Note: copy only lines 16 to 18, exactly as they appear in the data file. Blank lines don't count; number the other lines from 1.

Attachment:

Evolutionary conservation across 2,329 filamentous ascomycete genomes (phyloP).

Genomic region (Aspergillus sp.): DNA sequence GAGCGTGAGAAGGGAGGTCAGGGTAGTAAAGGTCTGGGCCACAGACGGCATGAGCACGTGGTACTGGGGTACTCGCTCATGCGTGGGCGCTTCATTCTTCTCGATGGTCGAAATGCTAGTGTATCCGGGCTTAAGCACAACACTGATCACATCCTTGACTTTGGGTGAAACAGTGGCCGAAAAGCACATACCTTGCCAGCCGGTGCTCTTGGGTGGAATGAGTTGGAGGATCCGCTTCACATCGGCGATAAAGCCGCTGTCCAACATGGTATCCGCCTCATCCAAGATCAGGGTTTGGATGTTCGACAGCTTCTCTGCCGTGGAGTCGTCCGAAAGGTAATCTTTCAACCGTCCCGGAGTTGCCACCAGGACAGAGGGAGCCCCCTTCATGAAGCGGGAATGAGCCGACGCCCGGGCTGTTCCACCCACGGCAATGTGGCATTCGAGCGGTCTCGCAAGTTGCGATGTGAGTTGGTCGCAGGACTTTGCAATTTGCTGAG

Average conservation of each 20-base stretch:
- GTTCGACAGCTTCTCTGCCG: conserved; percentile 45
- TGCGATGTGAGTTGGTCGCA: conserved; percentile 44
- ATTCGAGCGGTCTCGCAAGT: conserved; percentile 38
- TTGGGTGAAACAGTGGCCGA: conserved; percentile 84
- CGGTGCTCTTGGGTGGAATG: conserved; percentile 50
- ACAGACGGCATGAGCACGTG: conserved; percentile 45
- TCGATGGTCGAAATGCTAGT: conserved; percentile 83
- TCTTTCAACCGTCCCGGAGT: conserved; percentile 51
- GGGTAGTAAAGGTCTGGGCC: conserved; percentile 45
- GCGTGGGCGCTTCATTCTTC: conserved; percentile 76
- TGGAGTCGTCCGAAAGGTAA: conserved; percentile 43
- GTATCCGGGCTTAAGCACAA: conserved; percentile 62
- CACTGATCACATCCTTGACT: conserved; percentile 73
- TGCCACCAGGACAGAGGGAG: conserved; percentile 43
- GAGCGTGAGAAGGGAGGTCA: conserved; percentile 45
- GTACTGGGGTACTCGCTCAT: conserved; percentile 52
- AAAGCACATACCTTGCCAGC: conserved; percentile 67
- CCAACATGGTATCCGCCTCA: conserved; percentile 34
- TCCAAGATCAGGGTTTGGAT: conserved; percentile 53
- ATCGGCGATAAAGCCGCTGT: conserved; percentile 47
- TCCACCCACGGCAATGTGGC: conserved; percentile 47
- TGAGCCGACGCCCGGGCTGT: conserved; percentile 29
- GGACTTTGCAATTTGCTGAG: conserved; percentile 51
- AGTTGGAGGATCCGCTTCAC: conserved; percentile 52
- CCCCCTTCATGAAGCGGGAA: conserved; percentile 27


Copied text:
- CACTGATCACATCCTTGACT: conserved; percentile 73
- TGCCACCAGGACAGAGGGAG: conserved; percentile 43
- GAGCGTGAGAAGGGAGGTCA: conserved; percentile 45